Compared to Western architecture, Japanese architecture has a different background in terms of how it has been divided, the materials that were available, and of course the influences throughout the centuries.
Japanese architecture has a long and well-documented history, as does much of the art and culture of the Japanese. The architecture of Japan has been influenced by China for a long time, but it also has its own distinctions, respectable. For example, the availability of materials and the function of buildings.
The prominent “look” of Japanese architecture began early around 57 BC. Houses in Japan were made of wood with dirt floors and there was little to differentiate from similar houses thousands of miles away.
From this point until 660 AD, the architects of Japan were influenced by the Koreans. The buildings were made of stone and wood, although most of these primitive structures live on in manuscripts and paintings.
The most important buildings were the shrines, built in order to show the best that Japanese architects had to offer. While they were torn down and rebuilt every two decades, the rebuild stayed true to the original design so they didn’t change too much over time. These were also made of wood and were often accompanied by beautiful gardens.
The style of the sanctuaries also influenced domestic and even modern architecture with the tower design and building materials. It also influenced Western architecture, with notable architects like Frank Wright using it as the basis for their own work. Japanese architecture went through various stages of innovation on the rich history of Japan.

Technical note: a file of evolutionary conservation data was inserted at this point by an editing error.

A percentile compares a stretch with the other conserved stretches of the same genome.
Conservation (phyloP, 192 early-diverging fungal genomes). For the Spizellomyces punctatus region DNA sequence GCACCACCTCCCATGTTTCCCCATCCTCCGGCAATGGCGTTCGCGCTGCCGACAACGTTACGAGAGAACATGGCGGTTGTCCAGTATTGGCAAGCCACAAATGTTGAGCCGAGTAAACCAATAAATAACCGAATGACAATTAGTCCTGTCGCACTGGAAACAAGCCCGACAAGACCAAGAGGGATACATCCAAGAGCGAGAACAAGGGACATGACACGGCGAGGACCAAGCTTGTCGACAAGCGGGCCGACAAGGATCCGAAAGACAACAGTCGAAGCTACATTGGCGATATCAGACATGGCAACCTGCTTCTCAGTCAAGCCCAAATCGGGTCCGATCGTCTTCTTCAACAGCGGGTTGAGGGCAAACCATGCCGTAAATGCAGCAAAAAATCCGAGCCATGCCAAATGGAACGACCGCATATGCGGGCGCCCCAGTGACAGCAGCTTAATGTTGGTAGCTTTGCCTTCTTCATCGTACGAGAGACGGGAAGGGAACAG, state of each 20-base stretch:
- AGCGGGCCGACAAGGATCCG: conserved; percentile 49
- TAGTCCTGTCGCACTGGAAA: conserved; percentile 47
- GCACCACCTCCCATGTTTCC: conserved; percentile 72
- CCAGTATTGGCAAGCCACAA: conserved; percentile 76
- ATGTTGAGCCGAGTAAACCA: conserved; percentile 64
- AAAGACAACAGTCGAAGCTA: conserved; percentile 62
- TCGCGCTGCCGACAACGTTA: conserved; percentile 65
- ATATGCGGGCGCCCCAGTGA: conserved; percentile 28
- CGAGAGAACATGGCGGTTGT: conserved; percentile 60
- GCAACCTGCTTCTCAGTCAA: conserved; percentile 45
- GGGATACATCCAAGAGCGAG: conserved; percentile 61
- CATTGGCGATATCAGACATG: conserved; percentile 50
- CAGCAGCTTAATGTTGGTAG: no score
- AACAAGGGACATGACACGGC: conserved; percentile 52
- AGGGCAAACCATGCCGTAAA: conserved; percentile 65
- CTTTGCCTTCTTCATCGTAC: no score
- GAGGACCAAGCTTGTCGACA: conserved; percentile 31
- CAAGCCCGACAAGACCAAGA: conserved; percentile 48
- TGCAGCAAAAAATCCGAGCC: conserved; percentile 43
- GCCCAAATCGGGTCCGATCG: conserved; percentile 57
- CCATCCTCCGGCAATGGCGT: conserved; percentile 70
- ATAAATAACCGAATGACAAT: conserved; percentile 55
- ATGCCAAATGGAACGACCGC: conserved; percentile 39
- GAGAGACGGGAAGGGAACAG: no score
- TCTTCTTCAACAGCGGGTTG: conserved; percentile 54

The first wooden structures, such as shrines and temples built by the nobles, dominated in the early 7th century. This was known as the Asuka and Nara periods, which were also flourishing times of art and culture in Japan.
There was a continuation of this type of structure in the Heian period (9th century). This was also the period when leading architects learned about design in China and brought ideas to Japan. Wooden temples began to emerge in greater numbers, along with different but reminiscent building styles.
Followed by the Kamakura and Muromachi eras, the designs were characterized by simpler, reflecting the fact that the culture had fallen under the rule of the warrior class, the samurai. The construction and design of the teahouse, an important facet of noble life at this time and after, was a great development of this period.
Castles began to emerge in the Azuchi-Momoyama period (17th century). However, these were very different from medieval castles in Europe. They were built in the style of shrines with wooden powers and outcropping roofs. The castles of this era were intended to be feudal lords and soldiers, while retaining the elegance of the sanctuaries on which they are based.
Japan rapidly modernized after WWII with the introduction and influence of Western architecture, leading to some truly magnificent and monumental metal and concrete buildings like the Tokyo Metropolitan Government Building.
The style of the buildings were created together with the primary materials used and the unique Japanese architecture of western architecture was used. The beautifully elegant shrines and temples that formed the blueprint for the castles and houses cannot be seen anywhere in the west.
Despite being influenced by the Koreans and the Chinese, Japanese architects took things in a different and individual direction with a heavy reliance on available materials along with echoing their religion. Provided that, this created a distinctive and exquisite style of architecture that many tourists and locals enjoy seeing whenever possible.